Getting an MBA is one thing - getting one that is respected and recognised, is sometimes another. The status of a programme will often be reflected in the level of competition to get into it. So, you may want to know how many applications a programme receives - and what proportion is admitted. Such figures can be deceptive since the number of enquiries is not the same as the number of applications. Additionally, the number of admission offers is not the same as the number of applicants that join a programme. You can also compare the number of places available on a programme with the actual number that entered the programme the previous year. You will have to ask for the latter. If the actual figure is less than the number of places made available, it may indicate that the demand for the programme was not as high as had been hoped for by the School. Probably, the data that you obtain from either of these methods will primarily be of use in comparing courses.
You will want to assess the strength of your own candidacy for a programme. Whilst it may be good to know that there is a big demand to get into a programme - only apply if you think that you might be one of those that succeed. So, aim for a balance i.e. good entry competition in which you have a good chance of succeeding.
Will I get a good job?
If you are going to do an MBA in order to get a new job on completion, how much will the programme help you? Is an appointments service provided, through which potential employers visit the School to interview candidates before they graduate? Will others on the programme also be looking for a job - or will they be returning to the organisation that they come from? You don't want to be one in a few, whose circumstances are different. How highly regarded is the programme by the type of employer you might be interested in? Have they recruited from the programme before? Is there an Alumni group/network, which helps with placements/appointments?
What support will there be?
If you are planning to do a distance-learning MBA, what support (i.e. tutor contact, face-to-face contact, contact with other participants etc.) is provided? How important is this issue regarded by the School - because it could make all the difference between a solitary life and one where you are able to work with others - even remotely?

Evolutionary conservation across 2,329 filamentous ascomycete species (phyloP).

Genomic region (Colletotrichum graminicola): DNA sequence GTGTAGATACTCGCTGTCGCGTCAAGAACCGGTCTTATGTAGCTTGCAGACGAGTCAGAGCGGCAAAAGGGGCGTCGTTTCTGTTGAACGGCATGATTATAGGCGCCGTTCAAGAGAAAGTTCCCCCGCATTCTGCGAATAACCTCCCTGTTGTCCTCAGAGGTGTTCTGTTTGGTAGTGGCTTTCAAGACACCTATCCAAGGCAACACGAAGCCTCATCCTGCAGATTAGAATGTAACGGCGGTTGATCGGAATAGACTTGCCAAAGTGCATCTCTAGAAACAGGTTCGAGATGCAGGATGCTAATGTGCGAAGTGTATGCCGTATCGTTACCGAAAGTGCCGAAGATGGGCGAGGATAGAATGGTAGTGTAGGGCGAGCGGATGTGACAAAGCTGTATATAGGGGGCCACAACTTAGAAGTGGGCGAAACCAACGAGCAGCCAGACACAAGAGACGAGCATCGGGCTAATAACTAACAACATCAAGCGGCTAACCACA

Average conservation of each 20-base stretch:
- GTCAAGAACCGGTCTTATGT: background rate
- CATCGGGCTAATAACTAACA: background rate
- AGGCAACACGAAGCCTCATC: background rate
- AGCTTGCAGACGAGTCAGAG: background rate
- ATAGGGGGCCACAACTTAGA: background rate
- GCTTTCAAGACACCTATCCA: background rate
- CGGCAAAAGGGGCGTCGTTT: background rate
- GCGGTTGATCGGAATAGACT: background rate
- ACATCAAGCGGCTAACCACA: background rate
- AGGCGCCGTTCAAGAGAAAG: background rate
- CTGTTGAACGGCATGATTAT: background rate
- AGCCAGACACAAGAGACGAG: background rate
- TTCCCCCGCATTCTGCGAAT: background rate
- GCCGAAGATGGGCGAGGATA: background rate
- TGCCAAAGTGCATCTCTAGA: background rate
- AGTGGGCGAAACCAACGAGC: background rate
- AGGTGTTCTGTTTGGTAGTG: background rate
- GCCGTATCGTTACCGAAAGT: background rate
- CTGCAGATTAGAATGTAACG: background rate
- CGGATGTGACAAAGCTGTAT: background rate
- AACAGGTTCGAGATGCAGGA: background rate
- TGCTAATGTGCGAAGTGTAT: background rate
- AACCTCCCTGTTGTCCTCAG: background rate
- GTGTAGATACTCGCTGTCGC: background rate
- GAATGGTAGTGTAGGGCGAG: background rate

Will you be expected to make contact with other students at your stage of the programme? Will all those who start at the same time - or in the same area - be put together as a group to work together or are you going to be alone?
Is there electronic support e.g. web-site facilities, computer conferencing or video-conferencing? If so, what proportion of participants use it and what equipment/technology do you need?
A few similar considerations will apply if you are planning to do a part-time or modular programme i.e. what opportunity/expectation/requirement is there for contact between participants, when they are not at the School? Will there be access to the School’s facilities, faculty etc. when the programme isn’t taking place i.e. between sessions?
Is this an established programme?
Age is not necessarily related to quality, but you might like to check how long the programme has been running. If it is well established, it is more likely to be well known. On the other hand, if it has been running for some time, you might like to find out when the last significant changes to the structure, content, syllabus etc. were made, since a programme that does not change, is soon likely to be out of date.
How important is this programme to the School?
Is this a mainstream programme for the School or a fringe activity? If it falls under the former, you can be reasonably sure that the faculty etc. will give their best. If it falls under the latter, check more closely. In this case, if it is well established then - good, but ask about intake numbers in previous years. Is the programme growing, stable or declining? If it falls under the latter, ask why.
All of these matters are to do with the significance of the programme to the School and, therefore, your significance as a member of that programme. Thus indicating, not only the attention you might expect to get, but also how it might feel like in a School, alongside the other things that are going on.
Source: Adapted with permission from MBAinfo, www.mbainfo.com